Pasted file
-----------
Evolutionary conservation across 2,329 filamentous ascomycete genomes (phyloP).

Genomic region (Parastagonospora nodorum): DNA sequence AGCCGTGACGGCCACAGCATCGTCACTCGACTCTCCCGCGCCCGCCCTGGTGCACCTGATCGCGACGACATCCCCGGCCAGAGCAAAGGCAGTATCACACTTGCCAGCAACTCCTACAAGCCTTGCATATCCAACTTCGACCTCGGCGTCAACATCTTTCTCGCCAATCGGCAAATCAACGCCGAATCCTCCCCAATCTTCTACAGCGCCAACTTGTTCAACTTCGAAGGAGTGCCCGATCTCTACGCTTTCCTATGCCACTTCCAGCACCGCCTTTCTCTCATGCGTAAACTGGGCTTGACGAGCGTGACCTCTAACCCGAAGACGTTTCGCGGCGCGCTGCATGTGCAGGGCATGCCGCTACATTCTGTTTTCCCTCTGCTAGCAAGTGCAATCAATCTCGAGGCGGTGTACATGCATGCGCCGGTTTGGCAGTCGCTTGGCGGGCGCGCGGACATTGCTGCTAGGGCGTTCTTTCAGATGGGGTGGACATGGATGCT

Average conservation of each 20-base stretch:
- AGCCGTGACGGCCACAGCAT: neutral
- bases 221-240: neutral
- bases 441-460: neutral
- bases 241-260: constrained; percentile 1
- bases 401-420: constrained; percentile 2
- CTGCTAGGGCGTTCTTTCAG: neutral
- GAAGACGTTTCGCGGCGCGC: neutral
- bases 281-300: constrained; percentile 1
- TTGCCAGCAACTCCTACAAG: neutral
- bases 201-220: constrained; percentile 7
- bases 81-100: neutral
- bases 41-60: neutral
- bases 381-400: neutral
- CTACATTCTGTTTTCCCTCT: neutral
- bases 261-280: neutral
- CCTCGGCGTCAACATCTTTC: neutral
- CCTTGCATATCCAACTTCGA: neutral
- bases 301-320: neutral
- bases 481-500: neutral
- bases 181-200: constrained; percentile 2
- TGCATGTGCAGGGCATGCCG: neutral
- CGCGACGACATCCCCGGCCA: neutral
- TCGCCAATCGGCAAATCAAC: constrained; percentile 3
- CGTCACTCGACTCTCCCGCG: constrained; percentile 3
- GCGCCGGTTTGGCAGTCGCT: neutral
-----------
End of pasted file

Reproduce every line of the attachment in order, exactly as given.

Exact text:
Evolutionary conservation across 2,329 filamentous ascomycete genomes (phyloP).

Genomic region (Parastagonospora nodorum): DNA sequence AGCCGTGACGGCCACAGCATCGTCACTCGACTCTCCCGCGCCCGCCCTGGTGCACCTGATCGCGACGACATCCCCGGCCAGAGCAAAGGCAGTATCACACTTGCCAGCAACTCCTACAAGCCTTGCATATCCAACTTCGACCTCGGCGTCAACATCTTTCTCGCCAATCGGCAAATCAACGCCGAATCCTCCCCAATCTTCTACAGCGCCAACTTGTTCAACTTCGAAGGAGTGCCCGATCTCTACGCTTTCCTATGCCACTTCCAGCACCGCCTTTCTCTCATGCGTAAACTGGGCTTGACGAGCGTGACCTCTAACCCGAAGACGTTTCGCGGCGCGCTGCATGTGCAGGGCATGCCGCTACATTCTGTTTTCCCTCTGCTAGCAAGTGCAATCAATCTCGAGGCGGTGTACATGCATGCGCCGGTTTGGCAGTCGCTTGGCGGGCGCGCGGACATTGCTGCTAGGGCGTTCTTTCAGATGGGGTGGACATGGATGCT

Average conservation of each 20-base stretch:
- AGCCGTGACGGCCACAGCAT: neutral
- bases 221-240: neutral
- bases 441-460: neutral
- bases 241-260: constrained; percentile 1
- bases 401-420: constrained; percentile 2
- CTGCTAGGGCGTTCTTTCAG: neutral
- GAAGACGTTTCGCGGCGCGC: neutral
- bases 281-300: constrained; percentile 1
- TTGCCAGCAACTCCTACAAG: neutral
- bases 201-220: constrained; percentile 7
- bases 81-100: neutral
- bases 41-60: neutral
- bases 381-400: neutral
- CTACATTCTGTTTTCCCTCT: neutral
- bases 261-280: neutral
- CCTCGGCGTCAACATCTTTC: neutral
- CCTTGCATATCCAACTTCGA: neutral
- bases 301-320: neutral
- bases 481-500: neutral
- bases 181-200: constrained; percentile 2
- TGCATGTGCAGGGCATGCCG: neutral
- CGCGACGACATCCCCGGCCA: neutral
- TCGCCAATCGGCAAATCAAC: constrained; percentile 3
- CGTCACTCGACTCTCCCGCG: constrained; percentile 3
- GCGCCGGTTTGGCAGTCGCT: neutral